Ed Atkins, Ribbons, 2014. Image courtesy of the artist and Cabinet, London
‘Pay no attention to that man behind the curtain!’ So the flustered old man shouts while fidgeting with the partition that kept him, and the controls for his distracting light and sound displays, hidden. The old man is, of course, the supposed Wizard of Oz, the scene from the 1939 film providing the starting point for countless books and essays on the qualities of sound and narration in film (yes, including this one). The authority of the wizard, an apparent god-like power, who is revealed to be merely a nervous man tinkering with an amplifier and a smoke machine, gives a concise and classic example of the trope of the unreliable narrator: when what we are being told is bending things a bit, misleading us, or just plain untrue. The unreliable narrator is a concept with which we are all familiar – whether in the form of boastful exploits in the Life and Exploits of Tristram Shandy, Gentleman, 1759-67, or in Kevin Spacey’s voiceover from the grave in American Beauty, 1999. The dissonance between what we are being told and what is being made revealed has long been used as a tool in fiction and art; but what happens when the unreliable narrator becomes ubiquitous and all narration is untrustworthy? What happens when the unreliable narrator becomes the only narrator in town? Continue reading →
One man lays a noose over the head of another man; small labels dangling off each of the figures indicate that the doomed victim is the ‘Artist’, the knotted rope represents ‘Platitudinous Phrases’ being placed on him by the ‘Art Critic’ and ‘Word Mongerer’. This sceptical moment is just a small corner from Ad Reinhardt’s collage comic How to Look at Art Talk. Tucked into London ICA’s Fox Reading Room was a collection of 27 of his ‘How to Look at…’ series of mock lectures that appeared from the 1940s to the 60s in the New York publications PM, ArtNews and Transformations. Self-described as ‘a nosegay for the art-schmeckers’, Reinhardt’s comics are a refreshing antidote and timely reminder to current debates droning on about supposed crises in criticism.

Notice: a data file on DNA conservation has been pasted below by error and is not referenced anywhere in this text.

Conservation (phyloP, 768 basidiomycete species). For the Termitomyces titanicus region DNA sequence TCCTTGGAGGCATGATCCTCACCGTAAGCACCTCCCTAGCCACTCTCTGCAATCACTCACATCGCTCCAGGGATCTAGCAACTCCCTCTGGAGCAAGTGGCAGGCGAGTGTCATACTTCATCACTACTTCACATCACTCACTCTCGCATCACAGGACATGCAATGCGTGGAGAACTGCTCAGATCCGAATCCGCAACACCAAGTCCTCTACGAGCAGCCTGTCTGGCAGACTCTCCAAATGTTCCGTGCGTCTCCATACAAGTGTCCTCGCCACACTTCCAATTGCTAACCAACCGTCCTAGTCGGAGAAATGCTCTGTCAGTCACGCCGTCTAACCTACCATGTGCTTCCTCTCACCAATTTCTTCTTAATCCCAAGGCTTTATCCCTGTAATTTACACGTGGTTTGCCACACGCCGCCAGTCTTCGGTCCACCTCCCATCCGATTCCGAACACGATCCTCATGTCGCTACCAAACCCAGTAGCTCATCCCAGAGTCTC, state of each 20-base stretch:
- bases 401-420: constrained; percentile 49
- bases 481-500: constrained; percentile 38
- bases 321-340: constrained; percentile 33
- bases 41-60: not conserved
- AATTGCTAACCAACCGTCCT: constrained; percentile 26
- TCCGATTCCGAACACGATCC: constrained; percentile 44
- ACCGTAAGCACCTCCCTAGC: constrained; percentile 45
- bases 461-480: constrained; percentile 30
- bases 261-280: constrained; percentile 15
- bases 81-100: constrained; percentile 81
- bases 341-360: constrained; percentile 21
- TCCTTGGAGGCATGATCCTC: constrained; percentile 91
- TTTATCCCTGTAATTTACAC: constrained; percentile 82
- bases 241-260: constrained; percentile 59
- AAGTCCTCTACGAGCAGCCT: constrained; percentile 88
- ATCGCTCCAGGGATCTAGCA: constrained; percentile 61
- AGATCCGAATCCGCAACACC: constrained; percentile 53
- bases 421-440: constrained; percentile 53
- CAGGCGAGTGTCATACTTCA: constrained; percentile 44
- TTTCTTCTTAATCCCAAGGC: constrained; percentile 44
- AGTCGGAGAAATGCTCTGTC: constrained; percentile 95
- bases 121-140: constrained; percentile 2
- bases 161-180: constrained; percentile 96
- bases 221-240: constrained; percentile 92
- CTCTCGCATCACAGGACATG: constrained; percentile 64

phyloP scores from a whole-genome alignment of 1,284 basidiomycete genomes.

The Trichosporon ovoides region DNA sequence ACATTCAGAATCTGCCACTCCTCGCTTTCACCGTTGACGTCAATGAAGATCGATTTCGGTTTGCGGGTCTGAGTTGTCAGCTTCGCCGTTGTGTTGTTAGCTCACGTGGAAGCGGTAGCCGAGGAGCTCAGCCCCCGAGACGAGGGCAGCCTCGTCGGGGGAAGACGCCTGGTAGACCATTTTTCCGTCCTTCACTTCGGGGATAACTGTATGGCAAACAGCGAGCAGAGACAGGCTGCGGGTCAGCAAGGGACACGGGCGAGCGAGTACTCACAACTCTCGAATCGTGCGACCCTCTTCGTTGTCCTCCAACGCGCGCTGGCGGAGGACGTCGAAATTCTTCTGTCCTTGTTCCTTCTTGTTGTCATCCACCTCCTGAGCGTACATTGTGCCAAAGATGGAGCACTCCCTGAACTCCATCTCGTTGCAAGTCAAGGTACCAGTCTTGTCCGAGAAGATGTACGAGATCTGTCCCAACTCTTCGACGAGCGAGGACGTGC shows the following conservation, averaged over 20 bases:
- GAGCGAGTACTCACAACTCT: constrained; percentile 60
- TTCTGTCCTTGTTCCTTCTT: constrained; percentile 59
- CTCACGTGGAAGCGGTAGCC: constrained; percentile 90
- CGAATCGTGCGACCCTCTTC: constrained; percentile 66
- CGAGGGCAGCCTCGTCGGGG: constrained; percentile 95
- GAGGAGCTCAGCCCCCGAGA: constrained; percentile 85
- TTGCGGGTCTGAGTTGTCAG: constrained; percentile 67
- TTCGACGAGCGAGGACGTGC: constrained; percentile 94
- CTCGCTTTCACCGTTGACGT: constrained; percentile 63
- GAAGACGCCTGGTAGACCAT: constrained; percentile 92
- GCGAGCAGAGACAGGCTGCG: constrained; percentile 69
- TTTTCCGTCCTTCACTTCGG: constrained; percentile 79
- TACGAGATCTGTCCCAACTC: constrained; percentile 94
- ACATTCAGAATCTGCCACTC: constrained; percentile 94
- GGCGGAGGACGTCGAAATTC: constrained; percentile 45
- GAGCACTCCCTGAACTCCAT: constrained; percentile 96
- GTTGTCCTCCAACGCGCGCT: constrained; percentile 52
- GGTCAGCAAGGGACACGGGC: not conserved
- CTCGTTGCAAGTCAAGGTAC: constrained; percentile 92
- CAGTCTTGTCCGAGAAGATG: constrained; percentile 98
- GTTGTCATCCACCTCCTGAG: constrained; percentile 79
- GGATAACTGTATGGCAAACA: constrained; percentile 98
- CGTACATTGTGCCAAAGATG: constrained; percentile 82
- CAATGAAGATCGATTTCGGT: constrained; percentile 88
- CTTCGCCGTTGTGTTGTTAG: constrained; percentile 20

Chaotically diagrammatic and ironically explanatory, the series actually represents informal criticism disguised variously as introductions to iconography, cubist paintings, surrealist art and any number of Reinhardt targets felt like taking a shot at. It is something like Max Ernst’s 1934 graphic novel Une Semaine De Bonté (A Week of Grace) on semantic speed, using old etchings and cramming type into every corner to collect quotes, art world inanities, style surveys and quick scenester reviews. The central kernel might be the recurring scene of a man mockingly pointing at an abstract painting – ‘Ha ha what does this represent?’ – followed by the painting angrily jabbing a finger at the frightened man and demanding, ‘What do you represent?’ For all its jaunty aesthetic philosophising, Reinhardt makes it clear that, for him, abstract painting is where it’s at. In How to View High (Abstract) Art, the ‘picture artist’ is compared with a reactionary who breeds illusion, imitation and hack skills while the abstract painter carries the qualities of honesty, dignity and decency.